Parti del diverso. Genesi di una nozione di negazione nel “Sofista” di Platone
Di Matteo Cosci
In: Negazione. Storia di un concetto XLVI , No. 2 ( 2017 )
Sezione Saggi / Articles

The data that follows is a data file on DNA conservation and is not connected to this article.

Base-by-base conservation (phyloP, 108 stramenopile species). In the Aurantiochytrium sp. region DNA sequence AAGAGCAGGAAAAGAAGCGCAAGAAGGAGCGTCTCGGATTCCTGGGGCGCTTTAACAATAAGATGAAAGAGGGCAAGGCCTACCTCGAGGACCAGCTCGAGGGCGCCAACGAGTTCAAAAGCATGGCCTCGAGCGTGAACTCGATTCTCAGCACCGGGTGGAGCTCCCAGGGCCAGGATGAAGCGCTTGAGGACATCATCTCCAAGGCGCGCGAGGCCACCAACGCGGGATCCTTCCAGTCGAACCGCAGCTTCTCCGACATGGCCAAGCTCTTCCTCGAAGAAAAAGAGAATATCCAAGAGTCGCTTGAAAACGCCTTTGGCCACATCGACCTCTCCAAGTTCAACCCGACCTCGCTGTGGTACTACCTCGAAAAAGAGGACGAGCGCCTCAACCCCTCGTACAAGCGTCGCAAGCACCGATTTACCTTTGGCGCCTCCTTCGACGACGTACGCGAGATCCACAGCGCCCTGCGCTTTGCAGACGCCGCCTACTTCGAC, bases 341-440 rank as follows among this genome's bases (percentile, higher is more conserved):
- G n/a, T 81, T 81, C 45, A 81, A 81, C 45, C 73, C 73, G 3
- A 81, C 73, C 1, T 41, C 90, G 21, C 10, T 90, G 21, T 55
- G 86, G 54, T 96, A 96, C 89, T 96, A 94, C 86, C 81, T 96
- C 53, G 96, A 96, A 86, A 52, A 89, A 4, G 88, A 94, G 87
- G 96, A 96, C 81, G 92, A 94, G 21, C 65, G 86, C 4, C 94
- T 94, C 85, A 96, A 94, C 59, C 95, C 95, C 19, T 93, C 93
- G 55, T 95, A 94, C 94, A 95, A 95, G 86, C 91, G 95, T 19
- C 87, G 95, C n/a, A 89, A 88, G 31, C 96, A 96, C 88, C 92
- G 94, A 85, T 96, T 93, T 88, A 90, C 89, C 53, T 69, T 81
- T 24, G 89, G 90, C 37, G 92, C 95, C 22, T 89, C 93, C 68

In the Sophist Plato proposed his account of ontological negation. His dialogical definition rested upon a complex philosophical background. This paper aims to retrace that underlying philosophical background in order to fully appreciate Plato’s original solution. Both external and internal theoretical assumptions are identified in the text as conditional, operating constraints. The necessity of avoiding any commitment to absolute non-being, absolute relativism or radical skepticism, or even complete indiscernibility on the matter of negation can be listed among the external constraints at work in the discussion. At the same time, Plato was probably compelled to avoid any commitment to the introduction of the so called ‘negative Forms’ to save his own account from possible inconsistencies that emerged in discussions within his Academy. In particular the critical role played by Aristotle’s De Ideis is envisaged here as the implicit and provocative incitement for the new direction taken by the Sophist in regard of the famous definition of Non-being as Otherness. The constant belonging of each item of reality to the kind of Otherness, whose natural parts for Plato lay at the core of the very notion of negation, will be presented at the end as the only way to provide grounds to the otherwise inconceivable notion of Non-Being. Here it is argued that Plato managed to develop this conclusion despite and beyond all external and internal philosophical constraints that he found along his way towards the daring definition of ‘what is not’.